How to Understand Your Vehicle's Tyre Markings

The sidewall of a tyre is marked with a whole range of confusing letters and numbers. This article will ensure you fully understand how to research and buy tyres for your vehicle

How to Understand Your Vehicle's Tyre Markings

It is challenging to understand your tyre markings when you are considering replacing the tyres on your car.

With an increasing number of price comparison sites on the Internet, more and more people are choosing to search for the best deal for replacement tyres themselves.

By the end of this article, you will fully understand what the numbers and letters on the side of your tyre mean, which parts relate to the tyre size, composition dimensions and capabilities.

The tyre size code:

Tyre Size: This vital piece of information can be located on the sidewall of your tyre, it is a series of letters and numbers. An example of what this code looks like is: 205/55R/16/91H.

Tyre Width: The first three numbers that you will see shows the width of the tyre, this is measured in millimetres. With the example above, 205, indicates the tyre width is 205mm.

Aspect Ratio: This is represented with the 4th and 5th digits of the tyre code, coming after the tyre width. Also known as the profile height, the aspect ratio is shown as a percentage of the tyre width. So an aspect ratio of 55, indicates the profile height of the tyre is 55% of its total width.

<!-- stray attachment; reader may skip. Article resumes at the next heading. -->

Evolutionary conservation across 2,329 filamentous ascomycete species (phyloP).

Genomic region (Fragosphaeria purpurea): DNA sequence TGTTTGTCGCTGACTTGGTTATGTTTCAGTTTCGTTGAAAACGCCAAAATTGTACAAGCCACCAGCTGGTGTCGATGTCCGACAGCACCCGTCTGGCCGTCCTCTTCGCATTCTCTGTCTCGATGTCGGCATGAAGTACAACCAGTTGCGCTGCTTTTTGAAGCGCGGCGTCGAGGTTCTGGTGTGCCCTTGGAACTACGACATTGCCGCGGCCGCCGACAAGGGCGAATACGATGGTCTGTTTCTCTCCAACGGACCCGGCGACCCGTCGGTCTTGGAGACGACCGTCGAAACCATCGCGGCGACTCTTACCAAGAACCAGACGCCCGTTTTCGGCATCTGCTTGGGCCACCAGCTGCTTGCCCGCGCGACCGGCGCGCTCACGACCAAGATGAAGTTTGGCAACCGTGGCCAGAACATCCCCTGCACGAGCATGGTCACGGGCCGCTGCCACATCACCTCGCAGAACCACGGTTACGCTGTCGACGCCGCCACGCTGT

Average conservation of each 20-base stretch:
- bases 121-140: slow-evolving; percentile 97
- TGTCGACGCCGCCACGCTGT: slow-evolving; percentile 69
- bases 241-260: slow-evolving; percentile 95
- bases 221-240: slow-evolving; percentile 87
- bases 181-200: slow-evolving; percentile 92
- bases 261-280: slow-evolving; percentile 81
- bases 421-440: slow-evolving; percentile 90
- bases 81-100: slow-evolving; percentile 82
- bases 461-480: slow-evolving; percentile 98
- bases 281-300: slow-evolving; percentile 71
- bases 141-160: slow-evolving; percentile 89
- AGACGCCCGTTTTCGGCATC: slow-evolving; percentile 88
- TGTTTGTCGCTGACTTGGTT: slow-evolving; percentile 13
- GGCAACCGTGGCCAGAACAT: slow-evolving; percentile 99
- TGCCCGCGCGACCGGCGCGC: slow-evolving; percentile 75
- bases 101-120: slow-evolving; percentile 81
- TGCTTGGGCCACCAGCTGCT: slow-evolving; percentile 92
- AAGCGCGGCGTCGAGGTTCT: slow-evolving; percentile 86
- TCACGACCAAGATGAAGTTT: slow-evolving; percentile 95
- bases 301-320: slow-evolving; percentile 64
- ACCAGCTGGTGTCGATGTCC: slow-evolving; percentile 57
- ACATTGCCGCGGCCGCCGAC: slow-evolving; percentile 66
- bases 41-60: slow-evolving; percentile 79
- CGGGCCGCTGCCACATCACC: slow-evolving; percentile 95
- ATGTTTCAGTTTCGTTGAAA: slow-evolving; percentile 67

Radial: If the tyre is a radial tyre, it will be clearly marked with an “R”. This type of tyre is built with the cord piles angled at 90 degrees to the direction of travel, giving extra strength to the tyre.

Wheel Diameter: This indicated the height of the wheel, or, the wheel rim size which the tyre is fitted to, it is always in inches. So a tyre marked 16, will fit an 16-inch wheel rim.

Load Index: The maximum load the tyre is capable of carrying when inflated to the safest maximum pressure. In the example above, it is 91. Both speed and load index ratings should be confirmed together when making a purchase of a tyre. It is vital to always check the manufacturer's recommendations in the vehicle manual to ascertain the load limits.

Load Index Load in KG Load Index Load in KG Load Index Load in KG Load Index Load in KG Load Index Load in KG
76 400  85 515  94 670  103 875  112 1120 
77 412  86 530  95 690  104 900  113 1150 
78 425  87 545  96 710  105 925  114 1180 
79 437  88 560  97 730  106 950  115 1215 
80 450  89 580 98 750 107 975 116 1250 
81 462  90 600  99 775 108 1000  117 1285 
82 475  91 615  100 800  109 1030  118 1320 
83 487  92 630 101 825  110 1060  119 1360 
84 500 93 650 102 850 111 1090 120 1400

*The overloading of any vehicle can put undue stress on the vehicle; it can increase your fuel consumption, affect handling, and even cause a catastrophic tyre failure.

Speed Rating: When the tyre is inflated correctly, utilised under its maximum load, the speed rating indicates the maximum speed for the tyre. This is represented by a letter, after the load rating.

Speed Rating Miles Per Hour Kilometers Per Hour
N 87 140
P 93 150
Q 99 160
R 106 170
S 112 180
T 118 190
U 124 200
H 130 210
V 149 240
Z 150+ 240+
W 168 270
Y 186 300

General Tyre Grading, Markings and Standards

Here is some more, specific information regarding tyre grading and tyre standards which could be useful for you to know about.